In almost all the countries he visited he was greeted with great enthusiasm by their new democratic leaders. Even in the Soviet Union he was treated with respectful curiosity by reformist leaders whose empire was slowly crashing around them.
Bill -- as he was universally known -- was at first slightly puzzled by his apparent celebrity. Then it was explained to him. Some of these government ministers, heads of new political parties, and editors of old national newspapers (with new editorial lines) had read smuggled copies of his anticommunist "National Review" magazine during the long years that the communists had condemned them to work as stokers and quarry men.
Others knew that Bill had organized an anticommunist rally in New York's Carnegie Hall to protest Nikita Khruschev's visit to the United States at a time when many Western politicians and commentators were urging people to overlook the crimes of communism and the continuing repression of the Soviet bloc in the interests of world peace.
Bill took the phrase "captive nations" seriously. He seriously wanted to liberate the peoples living under Soviet tyranny. Probably he thought that it would never happen in his lifetime. But it had. As a result Bill was a celebrity to people whom he assumed had never heard of him in places he had never expected to visit in freedom.
Of course, Bill was used to being a celebrity. He became one in the United States in his early 20s when, only a recent graduate, he wrote the book "God and Man at Yale" that castigated the American university for its godlessness and unreflective progressivism.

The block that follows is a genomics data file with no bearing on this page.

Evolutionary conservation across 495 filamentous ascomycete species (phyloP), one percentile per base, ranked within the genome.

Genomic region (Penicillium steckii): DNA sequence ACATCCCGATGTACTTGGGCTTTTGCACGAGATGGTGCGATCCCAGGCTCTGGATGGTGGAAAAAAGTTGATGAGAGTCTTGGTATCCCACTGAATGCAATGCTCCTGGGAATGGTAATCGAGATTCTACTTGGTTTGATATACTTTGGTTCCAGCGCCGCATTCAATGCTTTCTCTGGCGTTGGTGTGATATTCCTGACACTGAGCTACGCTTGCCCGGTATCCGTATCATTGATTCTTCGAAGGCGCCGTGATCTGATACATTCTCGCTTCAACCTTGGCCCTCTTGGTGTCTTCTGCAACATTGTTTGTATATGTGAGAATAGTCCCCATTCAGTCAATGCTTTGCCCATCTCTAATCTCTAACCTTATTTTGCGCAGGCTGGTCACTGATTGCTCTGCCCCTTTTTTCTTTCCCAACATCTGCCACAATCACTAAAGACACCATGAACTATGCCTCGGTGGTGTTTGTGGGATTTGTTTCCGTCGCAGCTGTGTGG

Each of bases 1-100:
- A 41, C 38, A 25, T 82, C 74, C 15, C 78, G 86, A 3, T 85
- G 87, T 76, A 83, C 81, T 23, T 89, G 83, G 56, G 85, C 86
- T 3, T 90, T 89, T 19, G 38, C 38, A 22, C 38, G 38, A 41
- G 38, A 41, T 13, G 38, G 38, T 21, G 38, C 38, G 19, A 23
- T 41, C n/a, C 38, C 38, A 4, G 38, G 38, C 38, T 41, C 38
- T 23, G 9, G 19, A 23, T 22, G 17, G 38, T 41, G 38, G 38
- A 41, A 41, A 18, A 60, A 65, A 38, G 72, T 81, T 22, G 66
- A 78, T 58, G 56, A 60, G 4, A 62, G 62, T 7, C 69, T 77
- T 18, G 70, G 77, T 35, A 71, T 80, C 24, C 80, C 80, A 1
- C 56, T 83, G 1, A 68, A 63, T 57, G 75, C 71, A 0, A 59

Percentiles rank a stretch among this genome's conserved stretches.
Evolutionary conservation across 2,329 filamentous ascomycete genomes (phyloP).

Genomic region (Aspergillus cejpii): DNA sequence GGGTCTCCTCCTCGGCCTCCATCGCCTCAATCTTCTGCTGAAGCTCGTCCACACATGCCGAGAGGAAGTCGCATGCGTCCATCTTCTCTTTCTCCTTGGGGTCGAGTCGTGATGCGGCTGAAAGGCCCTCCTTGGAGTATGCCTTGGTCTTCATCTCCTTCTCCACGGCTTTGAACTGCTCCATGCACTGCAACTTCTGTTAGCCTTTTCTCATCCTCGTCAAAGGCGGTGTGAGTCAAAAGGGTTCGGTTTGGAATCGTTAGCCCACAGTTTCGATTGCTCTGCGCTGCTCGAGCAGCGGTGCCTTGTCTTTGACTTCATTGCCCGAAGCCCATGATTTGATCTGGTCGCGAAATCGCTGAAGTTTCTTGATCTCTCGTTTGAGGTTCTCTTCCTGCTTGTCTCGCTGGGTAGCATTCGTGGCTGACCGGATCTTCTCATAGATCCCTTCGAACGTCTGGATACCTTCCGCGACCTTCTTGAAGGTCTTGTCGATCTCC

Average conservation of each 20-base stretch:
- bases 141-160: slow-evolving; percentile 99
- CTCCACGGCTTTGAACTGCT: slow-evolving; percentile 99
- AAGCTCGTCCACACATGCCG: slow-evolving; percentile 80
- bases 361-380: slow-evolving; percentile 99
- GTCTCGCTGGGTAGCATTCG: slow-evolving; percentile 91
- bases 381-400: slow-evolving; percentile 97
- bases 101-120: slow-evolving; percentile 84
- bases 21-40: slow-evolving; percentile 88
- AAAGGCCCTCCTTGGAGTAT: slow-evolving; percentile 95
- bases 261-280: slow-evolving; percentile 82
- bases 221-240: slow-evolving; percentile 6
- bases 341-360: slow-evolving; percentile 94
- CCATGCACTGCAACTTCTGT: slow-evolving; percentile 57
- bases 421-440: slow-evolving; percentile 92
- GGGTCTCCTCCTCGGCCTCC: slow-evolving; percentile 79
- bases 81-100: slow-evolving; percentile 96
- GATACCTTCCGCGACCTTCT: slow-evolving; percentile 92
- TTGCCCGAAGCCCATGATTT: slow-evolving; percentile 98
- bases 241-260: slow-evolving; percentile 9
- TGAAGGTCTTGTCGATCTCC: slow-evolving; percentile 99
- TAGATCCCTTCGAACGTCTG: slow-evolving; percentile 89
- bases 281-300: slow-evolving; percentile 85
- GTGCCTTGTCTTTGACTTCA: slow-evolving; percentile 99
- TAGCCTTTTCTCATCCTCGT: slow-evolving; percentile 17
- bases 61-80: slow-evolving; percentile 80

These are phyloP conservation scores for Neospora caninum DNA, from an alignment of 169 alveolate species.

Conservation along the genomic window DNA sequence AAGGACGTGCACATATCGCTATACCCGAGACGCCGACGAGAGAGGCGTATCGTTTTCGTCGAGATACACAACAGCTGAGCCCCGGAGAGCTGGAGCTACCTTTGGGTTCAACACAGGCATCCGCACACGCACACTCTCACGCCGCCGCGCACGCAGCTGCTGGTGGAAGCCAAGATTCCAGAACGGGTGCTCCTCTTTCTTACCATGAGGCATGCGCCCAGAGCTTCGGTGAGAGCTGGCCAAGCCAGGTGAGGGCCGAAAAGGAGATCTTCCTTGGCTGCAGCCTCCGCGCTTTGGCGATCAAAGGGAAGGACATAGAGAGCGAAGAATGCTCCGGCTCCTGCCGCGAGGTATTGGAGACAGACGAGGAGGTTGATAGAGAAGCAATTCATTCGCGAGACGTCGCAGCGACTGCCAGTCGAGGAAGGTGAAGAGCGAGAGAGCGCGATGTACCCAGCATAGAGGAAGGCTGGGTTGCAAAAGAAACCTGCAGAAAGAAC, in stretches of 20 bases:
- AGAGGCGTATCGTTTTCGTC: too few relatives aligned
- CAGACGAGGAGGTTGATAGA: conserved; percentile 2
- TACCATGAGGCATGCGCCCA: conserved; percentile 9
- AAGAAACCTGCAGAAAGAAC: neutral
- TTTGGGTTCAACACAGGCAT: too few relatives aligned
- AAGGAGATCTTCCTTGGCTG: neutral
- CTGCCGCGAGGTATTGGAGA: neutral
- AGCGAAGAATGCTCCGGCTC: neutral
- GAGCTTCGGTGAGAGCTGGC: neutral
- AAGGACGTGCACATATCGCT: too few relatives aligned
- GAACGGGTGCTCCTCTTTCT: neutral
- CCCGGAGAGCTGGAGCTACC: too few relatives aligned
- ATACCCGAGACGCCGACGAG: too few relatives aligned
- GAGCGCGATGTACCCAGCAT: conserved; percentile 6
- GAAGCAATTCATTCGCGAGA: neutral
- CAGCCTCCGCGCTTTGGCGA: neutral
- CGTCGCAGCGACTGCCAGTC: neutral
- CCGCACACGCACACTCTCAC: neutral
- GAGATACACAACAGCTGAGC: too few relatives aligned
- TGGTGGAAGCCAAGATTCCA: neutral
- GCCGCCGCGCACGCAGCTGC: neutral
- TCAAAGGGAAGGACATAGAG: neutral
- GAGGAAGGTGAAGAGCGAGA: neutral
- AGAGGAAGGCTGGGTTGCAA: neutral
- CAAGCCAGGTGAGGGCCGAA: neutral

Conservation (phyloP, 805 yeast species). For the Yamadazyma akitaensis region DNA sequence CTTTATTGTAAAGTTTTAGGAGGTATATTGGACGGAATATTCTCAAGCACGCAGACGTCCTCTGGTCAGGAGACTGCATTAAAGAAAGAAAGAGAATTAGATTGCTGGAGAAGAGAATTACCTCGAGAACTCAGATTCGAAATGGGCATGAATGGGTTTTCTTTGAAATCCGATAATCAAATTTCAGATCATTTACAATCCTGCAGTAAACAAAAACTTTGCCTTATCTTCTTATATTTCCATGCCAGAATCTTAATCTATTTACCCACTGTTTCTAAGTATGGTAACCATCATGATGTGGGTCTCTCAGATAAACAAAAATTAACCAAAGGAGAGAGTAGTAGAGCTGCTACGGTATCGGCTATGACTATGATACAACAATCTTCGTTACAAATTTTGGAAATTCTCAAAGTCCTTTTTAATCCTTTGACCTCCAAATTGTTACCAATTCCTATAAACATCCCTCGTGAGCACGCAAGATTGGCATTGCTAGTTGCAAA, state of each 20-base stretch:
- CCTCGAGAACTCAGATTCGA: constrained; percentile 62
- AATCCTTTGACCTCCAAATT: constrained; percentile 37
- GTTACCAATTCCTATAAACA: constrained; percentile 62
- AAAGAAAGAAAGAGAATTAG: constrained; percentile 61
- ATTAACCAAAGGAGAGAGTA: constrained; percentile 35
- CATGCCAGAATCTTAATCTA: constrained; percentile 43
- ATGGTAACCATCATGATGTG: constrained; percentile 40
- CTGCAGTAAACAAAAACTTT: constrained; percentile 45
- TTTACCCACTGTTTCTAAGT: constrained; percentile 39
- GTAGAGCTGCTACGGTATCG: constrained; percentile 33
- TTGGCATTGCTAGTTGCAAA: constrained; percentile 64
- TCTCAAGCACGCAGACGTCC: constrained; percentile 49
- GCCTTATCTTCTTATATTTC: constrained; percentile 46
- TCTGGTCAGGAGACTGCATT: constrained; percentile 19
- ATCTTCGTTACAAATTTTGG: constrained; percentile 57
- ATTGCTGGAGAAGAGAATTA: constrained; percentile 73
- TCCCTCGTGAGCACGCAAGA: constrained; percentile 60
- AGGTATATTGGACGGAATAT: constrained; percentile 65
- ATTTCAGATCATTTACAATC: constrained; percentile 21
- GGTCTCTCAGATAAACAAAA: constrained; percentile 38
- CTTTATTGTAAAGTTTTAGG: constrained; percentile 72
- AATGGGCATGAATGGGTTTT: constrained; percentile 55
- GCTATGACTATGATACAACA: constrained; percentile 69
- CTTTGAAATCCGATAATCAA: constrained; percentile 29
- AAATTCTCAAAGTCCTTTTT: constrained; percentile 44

Tilting At Windmills
It was a young man's book, tilting wildly and wittily at some pompous academic windmills. Bill might not have agreed with all his own arguments -- a critique of academic freedom, for instance -- 30 years later. But the liberal academy foolishly took offense at this young conservative gadfly. The book caused a national storm. Introduced by this controversy to the American public -- and in particular to the embattled conservative minority in New Deal America -- Bill, a brilliant natural debater, was off and running. He was famous for the rest of his life.
But he was not famous for being famous. He probably packed more activities into what Kipling called "the unforgiving minute" than any man alive. He sailed all the oceans of the world -- and wrote about it. He served as a U.S. diplomat at the UN -- and wrote about it. He played the harpsichord (in public with an orchestra) -- and wrote about it. He was -- briefly after university -- a CIA agent -- and wrote about it in a series of Cold War thrillers about a CIA agent called Blackford Oakes. With his glamorous wife, Pat, he lived the high life among the celebrities of New York society. He wrote about that too -- in a series of very funny books with names like "Cruising Speed." And he wrote several conventional novels, a play, innumerable magazine articles, and three newspaper columns a week for 40 years.